Magazine article Science & Spirit

The Beat Goes On

Magazine article Science & Spirit

The Beat Goes On

Article excerpt

Gabe Turow is still amazed by what he saw. At first, it seemed normal: The woman he watched on videotape, a patient with Parkinson's disease, walked extremely slowly and, even then, only with the help of an aid. It took her several seconds to reach her right arm across her chest, to touch her left elbow. But then, when disco music began to play, she stood straight up, gained speed, swung her arms symmetrically, and walked to the beat. "We had an entire room of neuroscientists sit there and go, 'Whoa,'" said Turow, a visiting scholar at Stanford University's Center for Computer Research in Music and Acoustics.

The video, brought to Stanford by Concetta Tomaino, director of the Institute for Music and Neurologic Function and vice president for music therapy at Beth Abraham Family of Health Services in New York, is a stunning example of what all the scientists attending the first symposium on "brain wave entrainment" already knew: Rhythmic patterns can affect brain function in profound ways.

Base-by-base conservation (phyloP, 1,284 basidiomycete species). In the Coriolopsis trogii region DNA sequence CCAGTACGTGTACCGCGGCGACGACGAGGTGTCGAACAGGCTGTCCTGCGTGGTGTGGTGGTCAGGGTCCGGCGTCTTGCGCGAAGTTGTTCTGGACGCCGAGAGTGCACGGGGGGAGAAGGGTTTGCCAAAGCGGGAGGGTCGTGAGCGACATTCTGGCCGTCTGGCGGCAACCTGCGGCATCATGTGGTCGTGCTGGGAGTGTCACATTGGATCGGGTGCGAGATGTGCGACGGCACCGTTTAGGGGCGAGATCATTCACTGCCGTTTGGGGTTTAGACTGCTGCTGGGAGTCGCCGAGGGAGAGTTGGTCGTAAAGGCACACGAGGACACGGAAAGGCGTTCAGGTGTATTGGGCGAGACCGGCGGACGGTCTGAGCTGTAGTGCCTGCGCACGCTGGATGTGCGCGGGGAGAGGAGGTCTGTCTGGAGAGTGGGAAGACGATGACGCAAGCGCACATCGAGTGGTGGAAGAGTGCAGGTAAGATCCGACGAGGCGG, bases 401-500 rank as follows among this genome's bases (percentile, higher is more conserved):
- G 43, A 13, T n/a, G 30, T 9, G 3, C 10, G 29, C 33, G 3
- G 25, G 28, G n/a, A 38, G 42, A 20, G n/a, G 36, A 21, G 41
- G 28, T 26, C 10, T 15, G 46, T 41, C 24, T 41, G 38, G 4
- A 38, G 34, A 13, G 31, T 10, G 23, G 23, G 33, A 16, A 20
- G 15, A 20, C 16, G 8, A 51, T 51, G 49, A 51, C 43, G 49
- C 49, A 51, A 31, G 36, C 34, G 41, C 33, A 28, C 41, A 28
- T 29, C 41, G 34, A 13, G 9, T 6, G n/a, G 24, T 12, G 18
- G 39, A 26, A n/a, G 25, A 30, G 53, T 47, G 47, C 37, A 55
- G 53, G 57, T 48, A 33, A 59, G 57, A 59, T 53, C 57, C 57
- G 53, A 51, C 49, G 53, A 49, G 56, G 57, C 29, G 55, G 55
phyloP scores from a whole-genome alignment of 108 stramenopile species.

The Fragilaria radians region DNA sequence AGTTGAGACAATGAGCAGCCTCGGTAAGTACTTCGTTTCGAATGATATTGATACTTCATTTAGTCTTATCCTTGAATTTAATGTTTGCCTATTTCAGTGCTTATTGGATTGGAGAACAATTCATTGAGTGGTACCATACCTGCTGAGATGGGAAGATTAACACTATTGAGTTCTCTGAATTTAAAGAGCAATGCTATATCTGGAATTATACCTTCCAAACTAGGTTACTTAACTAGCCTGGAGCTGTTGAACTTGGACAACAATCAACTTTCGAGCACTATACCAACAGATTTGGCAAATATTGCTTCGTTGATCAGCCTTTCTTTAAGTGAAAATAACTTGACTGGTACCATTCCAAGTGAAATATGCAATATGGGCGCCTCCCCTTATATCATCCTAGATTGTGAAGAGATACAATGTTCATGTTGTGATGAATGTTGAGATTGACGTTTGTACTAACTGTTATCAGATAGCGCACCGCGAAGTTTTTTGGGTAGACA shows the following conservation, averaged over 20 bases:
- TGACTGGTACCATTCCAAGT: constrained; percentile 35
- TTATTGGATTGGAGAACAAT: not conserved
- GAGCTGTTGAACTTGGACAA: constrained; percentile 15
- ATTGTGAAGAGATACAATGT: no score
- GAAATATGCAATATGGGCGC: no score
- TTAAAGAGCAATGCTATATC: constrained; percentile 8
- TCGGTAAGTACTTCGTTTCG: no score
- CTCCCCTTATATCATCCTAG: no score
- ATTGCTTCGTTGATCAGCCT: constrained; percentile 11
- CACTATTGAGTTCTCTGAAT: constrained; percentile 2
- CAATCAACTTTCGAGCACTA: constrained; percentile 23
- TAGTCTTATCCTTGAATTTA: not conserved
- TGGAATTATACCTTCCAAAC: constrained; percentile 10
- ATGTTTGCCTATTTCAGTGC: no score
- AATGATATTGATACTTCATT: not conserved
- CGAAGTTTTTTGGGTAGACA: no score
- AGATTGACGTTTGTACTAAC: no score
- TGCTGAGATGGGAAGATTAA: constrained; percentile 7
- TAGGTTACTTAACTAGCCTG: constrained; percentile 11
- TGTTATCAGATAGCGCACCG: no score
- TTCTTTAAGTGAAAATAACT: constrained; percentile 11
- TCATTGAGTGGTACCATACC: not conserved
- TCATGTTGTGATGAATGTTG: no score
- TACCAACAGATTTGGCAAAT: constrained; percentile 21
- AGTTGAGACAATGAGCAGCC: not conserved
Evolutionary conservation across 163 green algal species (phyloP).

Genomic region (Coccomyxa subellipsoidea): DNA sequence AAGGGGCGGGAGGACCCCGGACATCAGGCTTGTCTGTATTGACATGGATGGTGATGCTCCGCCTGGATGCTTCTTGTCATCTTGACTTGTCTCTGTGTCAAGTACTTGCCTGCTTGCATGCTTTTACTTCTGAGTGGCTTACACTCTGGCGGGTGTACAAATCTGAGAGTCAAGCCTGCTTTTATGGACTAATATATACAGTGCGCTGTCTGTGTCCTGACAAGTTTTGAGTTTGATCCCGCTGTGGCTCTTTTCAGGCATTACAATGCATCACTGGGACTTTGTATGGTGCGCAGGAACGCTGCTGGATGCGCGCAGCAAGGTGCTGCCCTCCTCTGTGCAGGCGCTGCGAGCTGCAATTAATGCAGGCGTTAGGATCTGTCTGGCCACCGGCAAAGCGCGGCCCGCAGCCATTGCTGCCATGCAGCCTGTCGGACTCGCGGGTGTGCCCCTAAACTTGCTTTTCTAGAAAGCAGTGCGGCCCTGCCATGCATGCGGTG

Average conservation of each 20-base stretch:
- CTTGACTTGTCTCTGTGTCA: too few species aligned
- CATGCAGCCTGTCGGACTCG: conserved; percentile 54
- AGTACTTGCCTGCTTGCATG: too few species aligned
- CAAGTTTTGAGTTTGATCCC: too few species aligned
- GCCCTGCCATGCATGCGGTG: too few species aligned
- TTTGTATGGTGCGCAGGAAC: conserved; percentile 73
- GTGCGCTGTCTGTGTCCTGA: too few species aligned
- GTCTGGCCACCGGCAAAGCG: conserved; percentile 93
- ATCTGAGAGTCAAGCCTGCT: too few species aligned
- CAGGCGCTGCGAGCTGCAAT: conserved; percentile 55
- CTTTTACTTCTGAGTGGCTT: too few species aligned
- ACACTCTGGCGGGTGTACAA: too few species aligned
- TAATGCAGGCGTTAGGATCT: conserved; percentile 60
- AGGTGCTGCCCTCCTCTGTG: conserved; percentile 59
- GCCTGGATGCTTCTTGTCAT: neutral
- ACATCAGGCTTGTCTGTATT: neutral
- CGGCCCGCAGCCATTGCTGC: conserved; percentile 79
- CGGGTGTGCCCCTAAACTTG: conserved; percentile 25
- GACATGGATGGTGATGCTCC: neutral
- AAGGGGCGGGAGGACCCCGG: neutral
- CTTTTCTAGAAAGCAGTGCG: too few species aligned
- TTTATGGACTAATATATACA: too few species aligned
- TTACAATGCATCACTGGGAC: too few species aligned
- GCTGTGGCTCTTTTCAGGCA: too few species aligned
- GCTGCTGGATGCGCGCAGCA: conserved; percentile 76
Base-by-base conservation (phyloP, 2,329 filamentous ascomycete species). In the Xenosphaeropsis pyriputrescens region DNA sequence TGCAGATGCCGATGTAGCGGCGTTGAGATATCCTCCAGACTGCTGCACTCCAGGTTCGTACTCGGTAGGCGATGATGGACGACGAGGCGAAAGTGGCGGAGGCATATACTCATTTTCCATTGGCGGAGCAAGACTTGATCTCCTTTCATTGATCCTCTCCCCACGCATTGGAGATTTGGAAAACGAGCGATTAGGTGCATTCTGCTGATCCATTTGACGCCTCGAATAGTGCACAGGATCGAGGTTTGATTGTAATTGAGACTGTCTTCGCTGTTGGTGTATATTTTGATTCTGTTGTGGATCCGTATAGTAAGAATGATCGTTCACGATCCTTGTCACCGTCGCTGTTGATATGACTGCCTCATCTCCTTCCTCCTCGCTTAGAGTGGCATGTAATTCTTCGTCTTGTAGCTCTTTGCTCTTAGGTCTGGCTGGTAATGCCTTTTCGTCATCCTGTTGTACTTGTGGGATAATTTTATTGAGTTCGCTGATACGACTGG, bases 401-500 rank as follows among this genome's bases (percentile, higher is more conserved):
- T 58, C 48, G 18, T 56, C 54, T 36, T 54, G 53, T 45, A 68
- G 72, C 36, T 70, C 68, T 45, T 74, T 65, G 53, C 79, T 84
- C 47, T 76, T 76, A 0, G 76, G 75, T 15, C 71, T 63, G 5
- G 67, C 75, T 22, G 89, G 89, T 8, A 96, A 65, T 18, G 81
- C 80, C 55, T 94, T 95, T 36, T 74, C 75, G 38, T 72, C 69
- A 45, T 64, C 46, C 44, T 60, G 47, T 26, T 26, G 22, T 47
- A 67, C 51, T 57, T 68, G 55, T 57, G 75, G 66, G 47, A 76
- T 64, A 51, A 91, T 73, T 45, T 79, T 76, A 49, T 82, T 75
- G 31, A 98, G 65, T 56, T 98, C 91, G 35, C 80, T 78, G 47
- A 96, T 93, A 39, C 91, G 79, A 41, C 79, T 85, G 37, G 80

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The basic principle behind brain wave entrainment is that if a person listens attentively to a rhythmic stimulus, such as tribal drumming, repetitive prayer, or music with a beat, then the person's brain waves gradually will become "entrained"--they will modulate in frequency to match the tempo of the beat. This response, the theory goes, can cause changes in mood, arousal, and attention.

A few years ago, clinical psychologist Harold Russell ran an experiment with a group of elementary and middle school boys with ADD or ADHD. …

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